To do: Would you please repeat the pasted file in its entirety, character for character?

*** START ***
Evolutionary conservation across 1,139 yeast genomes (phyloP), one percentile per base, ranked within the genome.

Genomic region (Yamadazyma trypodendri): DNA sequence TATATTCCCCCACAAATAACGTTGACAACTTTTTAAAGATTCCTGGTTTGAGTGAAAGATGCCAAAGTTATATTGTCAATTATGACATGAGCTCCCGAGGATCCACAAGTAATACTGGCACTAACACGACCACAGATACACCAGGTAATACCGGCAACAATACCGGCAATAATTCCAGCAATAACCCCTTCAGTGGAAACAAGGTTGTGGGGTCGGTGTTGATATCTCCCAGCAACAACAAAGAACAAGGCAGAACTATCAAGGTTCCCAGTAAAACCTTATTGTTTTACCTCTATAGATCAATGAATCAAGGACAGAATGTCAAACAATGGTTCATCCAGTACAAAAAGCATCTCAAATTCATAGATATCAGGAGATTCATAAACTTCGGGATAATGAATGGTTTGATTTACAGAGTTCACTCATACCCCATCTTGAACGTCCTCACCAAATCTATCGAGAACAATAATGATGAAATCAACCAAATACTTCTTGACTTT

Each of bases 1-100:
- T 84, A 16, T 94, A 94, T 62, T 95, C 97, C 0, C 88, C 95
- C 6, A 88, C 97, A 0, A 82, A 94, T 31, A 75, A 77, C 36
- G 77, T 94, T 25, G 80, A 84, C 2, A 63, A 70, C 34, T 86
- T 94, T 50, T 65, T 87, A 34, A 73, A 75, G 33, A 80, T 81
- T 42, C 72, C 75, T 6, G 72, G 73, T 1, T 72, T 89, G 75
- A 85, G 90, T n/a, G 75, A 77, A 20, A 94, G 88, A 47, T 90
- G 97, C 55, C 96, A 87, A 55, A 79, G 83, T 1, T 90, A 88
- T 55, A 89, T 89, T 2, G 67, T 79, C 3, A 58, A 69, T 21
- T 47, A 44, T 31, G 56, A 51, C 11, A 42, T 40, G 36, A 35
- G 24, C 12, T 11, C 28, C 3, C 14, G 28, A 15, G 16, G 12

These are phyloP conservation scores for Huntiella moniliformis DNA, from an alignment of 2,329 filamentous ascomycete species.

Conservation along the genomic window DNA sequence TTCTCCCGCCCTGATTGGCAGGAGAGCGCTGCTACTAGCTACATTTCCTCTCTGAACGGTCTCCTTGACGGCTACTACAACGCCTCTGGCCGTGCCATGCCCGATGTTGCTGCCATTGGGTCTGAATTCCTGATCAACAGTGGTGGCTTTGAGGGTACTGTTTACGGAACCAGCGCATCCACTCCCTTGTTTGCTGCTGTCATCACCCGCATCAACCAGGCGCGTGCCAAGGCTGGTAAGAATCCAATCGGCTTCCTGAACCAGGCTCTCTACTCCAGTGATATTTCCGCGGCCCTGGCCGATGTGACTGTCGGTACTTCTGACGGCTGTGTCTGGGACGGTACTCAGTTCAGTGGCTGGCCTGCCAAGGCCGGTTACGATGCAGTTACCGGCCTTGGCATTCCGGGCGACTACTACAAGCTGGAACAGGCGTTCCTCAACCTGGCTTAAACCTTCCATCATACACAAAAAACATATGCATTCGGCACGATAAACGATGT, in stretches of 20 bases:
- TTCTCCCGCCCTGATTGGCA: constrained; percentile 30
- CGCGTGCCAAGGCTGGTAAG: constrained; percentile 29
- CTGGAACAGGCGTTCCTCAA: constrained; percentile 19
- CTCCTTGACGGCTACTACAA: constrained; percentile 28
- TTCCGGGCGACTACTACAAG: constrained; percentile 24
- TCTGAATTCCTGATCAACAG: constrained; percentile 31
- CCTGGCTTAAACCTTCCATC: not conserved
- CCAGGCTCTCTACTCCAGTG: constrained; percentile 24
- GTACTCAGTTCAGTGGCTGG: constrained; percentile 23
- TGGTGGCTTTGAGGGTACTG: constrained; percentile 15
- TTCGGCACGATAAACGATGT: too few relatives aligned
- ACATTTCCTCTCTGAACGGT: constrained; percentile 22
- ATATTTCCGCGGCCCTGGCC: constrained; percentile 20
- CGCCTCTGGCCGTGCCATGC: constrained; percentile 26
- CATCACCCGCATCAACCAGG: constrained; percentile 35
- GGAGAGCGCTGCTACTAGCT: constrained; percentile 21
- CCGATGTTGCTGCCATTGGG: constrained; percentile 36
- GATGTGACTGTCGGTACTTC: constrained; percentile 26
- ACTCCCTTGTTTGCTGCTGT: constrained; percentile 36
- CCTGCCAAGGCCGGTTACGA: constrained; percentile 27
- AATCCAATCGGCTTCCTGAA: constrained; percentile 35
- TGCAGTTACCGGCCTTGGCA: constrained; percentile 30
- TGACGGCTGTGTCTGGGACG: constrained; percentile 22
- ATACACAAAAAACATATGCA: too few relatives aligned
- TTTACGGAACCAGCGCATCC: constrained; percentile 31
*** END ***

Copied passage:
Evolutionary conservation across 1,139 yeast genomes (phyloP), one percentile per base, ranked within the genome.

Genomic region (Yamadazyma trypodendri): DNA sequence TATATTCCCCCACAAATAACGTTGACAACTTTTTAAAGATTCCTGGTTTGAGTGAAAGATGCCAAAGTTATATTGTCAATTATGACATGAGCTCCCGAGGATCCACAAGTAATACTGGCACTAACACGACCACAGATACACCAGGTAATACCGGCAACAATACCGGCAATAATTCCAGCAATAACCCCTTCAGTGGAAACAAGGTTGTGGGGTCGGTGTTGATATCTCCCAGCAACAACAAAGAACAAGGCAGAACTATCAAGGTTCCCAGTAAAACCTTATTGTTTTACCTCTATAGATCAATGAATCAAGGACAGAATGTCAAACAATGGTTCATCCAGTACAAAAAGCATCTCAAATTCATAGATATCAGGAGATTCATAAACTTCGGGATAATGAATGGTTTGATTTACAGAGTTCACTCATACCCCATCTTGAACGTCCTCACCAAATCTATCGAGAACAATAATGATGAAATCAACCAAATACTTCTTGACTTT

Each of bases 1-100:
- T 84, A 16, T 94, A 94, T 62, T 95, C 97, C 0, C 88, C 95
- C 6, A 88, C 97, A 0, A 82, A 94, T 31, A 75, A 77, C 36
- G 77, T 94, T 25, G 80, A 84, C 2, A 63, A 70, C 34, T 86
- T 94, T 50, T 65, T 87, A 34, A 73, A 75, G 33, A 80, T 81
- T 42, C 72, C 75, T 6, G 72, G 73, T 1, T 72, T 89, G 75
- A 85, G 90, T n/a, G 75, A 77, A 20, A 94, G 88, A 47, T 90
- G 97, C 55, C 96, A 87, A 55, A 79, G 83, T 1, T 90, A 88
- T 55, A 89, T 89, T 2, G 67, T 79, C 3, A 58, A 69, T 21
- T 47, A 44, T 31, G 56, A 51, C 11, A 42, T 40, G 36, A 35
- G 24, C 12, T 11, C 28, C 3, C 14, G 28, A 15, G 16, G 12

These are phyloP conservation scores for Huntiella moniliformis DNA, from an alignment of 2,329 filamentous ascomycete species.

Conservation along the genomic window DNA sequence TTCTCCCGCCCTGATTGGCAGGAGAGCGCTGCTACTAGCTACATTTCCTCTCTGAACGGTCTCCTTGACGGCTACTACAACGCCTCTGGCCGTGCCATGCCCGATGTTGCTGCCATTGGGTCTGAATTCCTGATCAACAGTGGTGGCTTTGAGGGTACTGTTTACGGAACCAGCGCATCCACTCCCTTGTTTGCTGCTGTCATCACCCGCATCAACCAGGCGCGTGCCAAGGCTGGTAAGAATCCAATCGGCTTCCTGAACCAGGCTCTCTACTCCAGTGATATTTCCGCGGCCCTGGCCGATGTGACTGTCGGTACTTCTGACGGCTGTGTCTGGGACGGTACTCAGTTCAGTGGCTGGCCTGCCAAGGCCGGTTACGATGCAGTTACCGGCCTTGGCATTCCGGGCGACTACTACAAGCTGGAACAGGCGTTCCTCAACCTGGCTTAAACCTTCCATCATACACAAAAAACATATGCATTCGGCACGATAAACGATGT, in stretches of 20 bases:
- TTCTCCCGCCCTGATTGGCA: constrained; percentile 30
- CGCGTGCCAAGGCTGGTAAG: constrained; percentile 29
- CTGGAACAGGCGTTCCTCAA: constrained; percentile 19
- CTCCTTGACGGCTACTACAA: constrained; percentile 28
- TTCCGGGCGACTACTACAAG: constrained; percentile 24
- TCTGAATTCCTGATCAACAG: constrained; percentile 31
- CCTGGCTTAAACCTTCCATC: not conserved
- CCAGGCTCTCTACTCCAGTG: constrained; percentile 24
- GTACTCAGTTCAGTGGCTGG: constrained; percentile 23
- TGGTGGCTTTGAGGGTACTG: constrained; percentile 15
- TTCGGCACGATAAACGATGT: too few relatives aligned
- ACATTTCCTCTCTGAACGGT: constrained; percentile 22
- ATATTTCCGCGGCCCTGGCC: constrained; percentile 20
- CGCCTCTGGCCGTGCCATGC: constrained; percentile 26
- CATCACCCGCATCAACCAGG: constrained; percentile 35
- GGAGAGCGCTGCTACTAGCT: constrained; percentile 21
- CCGATGTTGCTGCCATTGGG: constrained; percentile 36
- GATGTGACTGTCGGTACTTC: constrained; percentile 26
- ACTCCCTTGTTTGCTGCTGT: constrained; percentile 36
- CCTGCCAAGGCCGGTTACGA: constrained; percentile 27
- AATCCAATCGGCTTCCTGAA: constrained; percentile 35
- TGCAGTTACCGGCCTTGGCA: constrained; percentile 30
- TGACGGCTGTGTCTGGGACG: constrained; percentile 22
- ATACACAAAAAACATATGCA: too few relatives aligned
- TTTACGGAACCAGCGCATCC: constrained; percentile 31